Elizabeth Linscott said she got tested for COVID-19 as a precaution because she was planning to visit her parents in Michigan. She received a positive test result but showed no symptoms.

She said the Hardin County Health Department asked her to sign documents agreeing to call them any time she left her house. The young mother claims she never refused to self-quarantine but said she would not sign the documents because of how they were worded, WAVE reported.

“My part was if I have to go to the ER, if I have to go to the hospital, I’m not going to wait to get the approval to go,” Linscott told the station.

After opting not to sign the health department papers, Linscott said she received a text message informing her that the situation would be escalated and law enforcement would be involved, KABC-TV reported. Her husband, Isaiah, said he was greeted by officers at their front door later that week.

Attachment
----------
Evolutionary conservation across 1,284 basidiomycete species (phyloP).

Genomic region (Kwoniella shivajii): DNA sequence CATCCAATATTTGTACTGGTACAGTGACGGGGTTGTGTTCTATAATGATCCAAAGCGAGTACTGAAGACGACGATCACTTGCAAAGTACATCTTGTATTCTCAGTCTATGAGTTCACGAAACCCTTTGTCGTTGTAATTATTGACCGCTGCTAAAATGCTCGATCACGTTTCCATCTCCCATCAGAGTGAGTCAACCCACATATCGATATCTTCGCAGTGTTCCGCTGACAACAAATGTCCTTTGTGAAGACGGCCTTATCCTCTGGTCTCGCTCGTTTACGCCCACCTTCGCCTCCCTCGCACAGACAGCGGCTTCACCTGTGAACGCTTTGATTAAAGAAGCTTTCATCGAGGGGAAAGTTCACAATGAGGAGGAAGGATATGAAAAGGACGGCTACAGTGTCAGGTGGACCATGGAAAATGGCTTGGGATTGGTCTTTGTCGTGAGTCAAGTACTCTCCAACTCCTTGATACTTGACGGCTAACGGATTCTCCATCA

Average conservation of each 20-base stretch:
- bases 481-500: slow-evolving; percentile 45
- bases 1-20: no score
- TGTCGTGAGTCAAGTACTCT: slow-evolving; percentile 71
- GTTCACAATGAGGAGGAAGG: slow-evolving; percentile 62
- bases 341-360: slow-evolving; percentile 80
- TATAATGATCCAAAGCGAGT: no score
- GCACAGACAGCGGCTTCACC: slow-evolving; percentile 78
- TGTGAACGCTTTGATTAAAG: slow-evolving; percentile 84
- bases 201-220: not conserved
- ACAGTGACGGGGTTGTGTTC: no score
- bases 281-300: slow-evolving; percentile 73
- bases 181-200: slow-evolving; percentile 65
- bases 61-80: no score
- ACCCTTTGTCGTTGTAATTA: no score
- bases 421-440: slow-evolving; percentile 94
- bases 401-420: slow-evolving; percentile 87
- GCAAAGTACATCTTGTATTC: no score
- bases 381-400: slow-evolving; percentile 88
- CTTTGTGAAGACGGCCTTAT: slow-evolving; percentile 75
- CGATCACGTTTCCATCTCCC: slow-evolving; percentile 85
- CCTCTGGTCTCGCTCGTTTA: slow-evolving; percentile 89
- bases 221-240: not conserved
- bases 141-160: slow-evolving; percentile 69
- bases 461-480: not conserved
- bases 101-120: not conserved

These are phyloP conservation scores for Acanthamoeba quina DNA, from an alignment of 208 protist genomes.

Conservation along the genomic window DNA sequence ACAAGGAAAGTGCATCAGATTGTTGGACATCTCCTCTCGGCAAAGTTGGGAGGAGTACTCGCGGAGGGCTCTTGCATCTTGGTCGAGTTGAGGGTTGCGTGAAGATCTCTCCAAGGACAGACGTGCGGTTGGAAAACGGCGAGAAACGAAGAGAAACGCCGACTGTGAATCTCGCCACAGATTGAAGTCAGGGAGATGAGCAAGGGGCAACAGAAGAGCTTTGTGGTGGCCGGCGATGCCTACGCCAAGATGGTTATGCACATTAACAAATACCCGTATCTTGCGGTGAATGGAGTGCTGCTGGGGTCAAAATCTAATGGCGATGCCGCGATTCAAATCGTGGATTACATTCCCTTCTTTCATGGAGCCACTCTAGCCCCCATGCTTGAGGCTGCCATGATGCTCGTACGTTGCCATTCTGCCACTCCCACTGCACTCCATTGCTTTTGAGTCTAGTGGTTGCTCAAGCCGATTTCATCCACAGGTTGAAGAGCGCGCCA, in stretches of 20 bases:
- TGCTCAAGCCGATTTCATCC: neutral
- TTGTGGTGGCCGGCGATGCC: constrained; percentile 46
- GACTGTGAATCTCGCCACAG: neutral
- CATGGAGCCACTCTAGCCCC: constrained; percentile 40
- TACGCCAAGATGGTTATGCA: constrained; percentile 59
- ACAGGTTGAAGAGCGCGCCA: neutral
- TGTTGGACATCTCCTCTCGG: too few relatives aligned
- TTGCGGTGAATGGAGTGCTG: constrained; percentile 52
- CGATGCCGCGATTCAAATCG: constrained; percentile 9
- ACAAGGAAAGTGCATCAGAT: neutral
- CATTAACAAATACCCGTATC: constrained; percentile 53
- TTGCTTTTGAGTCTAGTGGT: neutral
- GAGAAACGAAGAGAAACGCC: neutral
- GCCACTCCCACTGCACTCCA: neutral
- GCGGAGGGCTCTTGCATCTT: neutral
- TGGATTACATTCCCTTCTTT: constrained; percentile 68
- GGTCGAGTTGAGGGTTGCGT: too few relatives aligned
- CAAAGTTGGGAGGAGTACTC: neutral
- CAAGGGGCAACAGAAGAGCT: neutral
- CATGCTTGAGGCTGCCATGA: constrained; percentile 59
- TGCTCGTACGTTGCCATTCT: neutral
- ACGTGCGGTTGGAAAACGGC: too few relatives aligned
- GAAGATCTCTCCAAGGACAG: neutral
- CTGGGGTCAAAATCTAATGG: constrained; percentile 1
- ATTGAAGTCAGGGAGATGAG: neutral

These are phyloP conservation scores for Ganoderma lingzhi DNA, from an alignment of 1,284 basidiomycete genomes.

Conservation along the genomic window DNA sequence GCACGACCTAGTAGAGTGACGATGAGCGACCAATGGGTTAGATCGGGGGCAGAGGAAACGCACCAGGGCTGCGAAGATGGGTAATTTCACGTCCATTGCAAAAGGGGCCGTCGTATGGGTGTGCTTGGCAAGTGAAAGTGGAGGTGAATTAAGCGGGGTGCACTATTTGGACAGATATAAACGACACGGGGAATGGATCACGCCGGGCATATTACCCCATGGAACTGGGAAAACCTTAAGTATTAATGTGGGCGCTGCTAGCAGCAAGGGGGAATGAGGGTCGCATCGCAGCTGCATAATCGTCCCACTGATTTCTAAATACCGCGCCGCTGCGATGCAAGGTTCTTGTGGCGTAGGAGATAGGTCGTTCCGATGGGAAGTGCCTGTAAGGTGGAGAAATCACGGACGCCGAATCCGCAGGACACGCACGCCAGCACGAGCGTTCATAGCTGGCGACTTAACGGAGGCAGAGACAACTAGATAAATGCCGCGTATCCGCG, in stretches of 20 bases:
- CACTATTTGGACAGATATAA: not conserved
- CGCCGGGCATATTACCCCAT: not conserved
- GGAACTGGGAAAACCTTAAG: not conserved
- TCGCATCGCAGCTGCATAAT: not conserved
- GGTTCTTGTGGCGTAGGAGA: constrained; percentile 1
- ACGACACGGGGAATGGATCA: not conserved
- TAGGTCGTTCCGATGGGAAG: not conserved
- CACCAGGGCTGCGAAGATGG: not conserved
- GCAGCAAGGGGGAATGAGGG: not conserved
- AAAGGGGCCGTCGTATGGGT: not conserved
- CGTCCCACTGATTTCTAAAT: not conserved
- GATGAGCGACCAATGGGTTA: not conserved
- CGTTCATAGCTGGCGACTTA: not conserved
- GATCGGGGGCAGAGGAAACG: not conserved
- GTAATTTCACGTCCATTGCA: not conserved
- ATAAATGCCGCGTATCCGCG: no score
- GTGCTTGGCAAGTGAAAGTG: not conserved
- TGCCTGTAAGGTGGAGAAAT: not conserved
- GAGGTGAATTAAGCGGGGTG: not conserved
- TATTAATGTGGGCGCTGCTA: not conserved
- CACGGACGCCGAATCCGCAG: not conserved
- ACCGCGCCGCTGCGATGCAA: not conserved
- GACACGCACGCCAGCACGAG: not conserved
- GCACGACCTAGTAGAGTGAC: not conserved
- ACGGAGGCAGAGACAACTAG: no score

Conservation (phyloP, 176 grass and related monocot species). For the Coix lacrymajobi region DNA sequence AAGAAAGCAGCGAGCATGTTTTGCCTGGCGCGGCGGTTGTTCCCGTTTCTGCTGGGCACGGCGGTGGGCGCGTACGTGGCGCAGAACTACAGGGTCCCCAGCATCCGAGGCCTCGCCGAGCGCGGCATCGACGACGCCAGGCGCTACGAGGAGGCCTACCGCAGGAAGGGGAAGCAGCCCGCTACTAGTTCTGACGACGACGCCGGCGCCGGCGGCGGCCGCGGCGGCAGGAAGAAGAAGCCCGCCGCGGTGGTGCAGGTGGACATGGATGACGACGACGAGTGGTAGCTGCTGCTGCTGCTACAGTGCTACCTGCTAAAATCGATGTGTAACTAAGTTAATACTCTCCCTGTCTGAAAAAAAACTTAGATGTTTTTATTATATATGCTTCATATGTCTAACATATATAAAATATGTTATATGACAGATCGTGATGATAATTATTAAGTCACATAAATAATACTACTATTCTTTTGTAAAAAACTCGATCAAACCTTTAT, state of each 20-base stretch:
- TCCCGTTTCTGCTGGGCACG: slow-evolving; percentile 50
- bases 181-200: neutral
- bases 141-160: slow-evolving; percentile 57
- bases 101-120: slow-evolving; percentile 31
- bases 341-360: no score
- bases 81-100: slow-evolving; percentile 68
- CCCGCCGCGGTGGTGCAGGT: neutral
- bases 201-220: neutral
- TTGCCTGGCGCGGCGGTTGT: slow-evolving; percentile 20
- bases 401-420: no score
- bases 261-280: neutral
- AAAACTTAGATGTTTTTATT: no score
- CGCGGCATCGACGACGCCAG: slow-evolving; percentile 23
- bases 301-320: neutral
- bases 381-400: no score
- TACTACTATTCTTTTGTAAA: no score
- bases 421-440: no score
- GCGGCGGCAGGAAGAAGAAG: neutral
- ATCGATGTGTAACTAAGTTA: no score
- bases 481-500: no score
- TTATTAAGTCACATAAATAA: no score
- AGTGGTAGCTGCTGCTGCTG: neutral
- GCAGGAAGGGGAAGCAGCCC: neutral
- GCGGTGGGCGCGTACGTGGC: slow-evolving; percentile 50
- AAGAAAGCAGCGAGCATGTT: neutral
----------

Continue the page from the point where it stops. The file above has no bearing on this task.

“I open up the door, and there’s like eight different people, five different cars, and I’m like ‘what the heck’s going on?’ This guy’s in a suit with a mask. It’s the health department guy, and they have three papers for us. For me, her and my daughter,” Isaiah Linscott said.

“We didn’t rob a store. We didn’t steal something. We didn’t hit and run. We didn’t do anything wrong,” Elizabeth Linscott added.

The couple said they were fitted with ankle monitors that go off if they stray more than 200 feet from their home.

Elizabeth Linscott said that although she never refused to self-quarantine, “that’s exactly what the director of the public health department told the judge.”

“I’m like, ‘that’s not the case at all. I never said that,” she said.